• Code bases have their own set of bugs without the fear of introducing more by refactoring large parts of the code

It's no one's fault, specifically, how projects end up in this state, yet we all share some of the blame in fostering a culture of 'getting stuff done quickly, now' at the sacrifice of 'how to get stuff done easily and smoothly, in the future'.

Productivity trumps maintainability

One of the reasons is that we're increasingly focussed on building bigger, better things in shorter amounts of time. Over my career, I've seen increasing emphasis and pressure placed on dev teams to 'get product x released', to 'beat the competition to it' and practices like Agile feed into this mindset, enabling the mentality of 'always be shipping/releasing'.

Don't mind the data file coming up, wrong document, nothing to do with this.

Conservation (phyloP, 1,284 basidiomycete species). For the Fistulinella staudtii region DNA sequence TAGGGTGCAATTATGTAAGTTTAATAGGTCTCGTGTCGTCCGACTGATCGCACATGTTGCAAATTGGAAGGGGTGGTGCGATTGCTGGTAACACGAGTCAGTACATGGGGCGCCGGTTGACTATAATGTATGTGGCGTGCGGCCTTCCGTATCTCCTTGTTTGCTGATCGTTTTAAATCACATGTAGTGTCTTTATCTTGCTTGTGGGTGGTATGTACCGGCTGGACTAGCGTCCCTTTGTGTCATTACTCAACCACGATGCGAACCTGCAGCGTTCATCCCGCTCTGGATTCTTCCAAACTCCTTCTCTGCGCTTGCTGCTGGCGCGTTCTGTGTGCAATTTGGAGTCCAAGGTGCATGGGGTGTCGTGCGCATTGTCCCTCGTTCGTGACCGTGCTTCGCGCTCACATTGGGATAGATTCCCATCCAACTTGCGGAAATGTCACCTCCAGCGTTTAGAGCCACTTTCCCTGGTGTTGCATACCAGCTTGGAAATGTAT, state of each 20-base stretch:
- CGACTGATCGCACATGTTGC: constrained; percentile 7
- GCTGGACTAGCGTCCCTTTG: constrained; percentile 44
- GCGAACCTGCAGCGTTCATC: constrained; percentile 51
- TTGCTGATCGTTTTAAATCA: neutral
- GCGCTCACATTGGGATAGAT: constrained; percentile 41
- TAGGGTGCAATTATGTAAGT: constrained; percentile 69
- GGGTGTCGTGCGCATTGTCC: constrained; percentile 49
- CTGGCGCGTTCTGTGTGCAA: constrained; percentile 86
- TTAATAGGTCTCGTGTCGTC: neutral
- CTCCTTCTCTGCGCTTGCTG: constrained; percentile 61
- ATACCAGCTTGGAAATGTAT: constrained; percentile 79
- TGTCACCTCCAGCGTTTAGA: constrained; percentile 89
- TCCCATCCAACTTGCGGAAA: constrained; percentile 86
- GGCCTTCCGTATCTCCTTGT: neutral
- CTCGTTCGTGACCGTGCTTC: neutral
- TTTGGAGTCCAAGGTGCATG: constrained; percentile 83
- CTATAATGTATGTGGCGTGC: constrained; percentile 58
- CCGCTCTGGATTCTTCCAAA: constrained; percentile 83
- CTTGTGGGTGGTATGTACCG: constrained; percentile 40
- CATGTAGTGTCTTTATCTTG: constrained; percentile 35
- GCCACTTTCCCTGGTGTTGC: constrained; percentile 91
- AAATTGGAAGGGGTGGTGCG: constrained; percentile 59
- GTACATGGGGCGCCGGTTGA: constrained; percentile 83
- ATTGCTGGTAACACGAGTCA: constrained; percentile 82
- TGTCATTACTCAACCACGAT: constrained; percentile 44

I'm not suggesting that there is anything inherently bad with this, of course, and approaches like Agile, continuous build and deployment, and so on have enabled us to build better things in a shorter timeframe, which can only be a great thing!

But (there's always a but...) in an effort to get things deployed more quickly, it is all too easy to not find the time to refactor our work, to revisit and improve, to smooth out the rough - all to easy to otherwise put it off until some mythical time in the future, and so it becomes a towering beast in the background.

Shiny and new trumps well-planned and robust

Sure, technology pulls at the edges at a frightening pace, but we shouldn't allow ourselves to be so obsessed with 'using the latest thing' or 'building the new Facebook' that we sacrifice well-maintained and easy-to-scale software.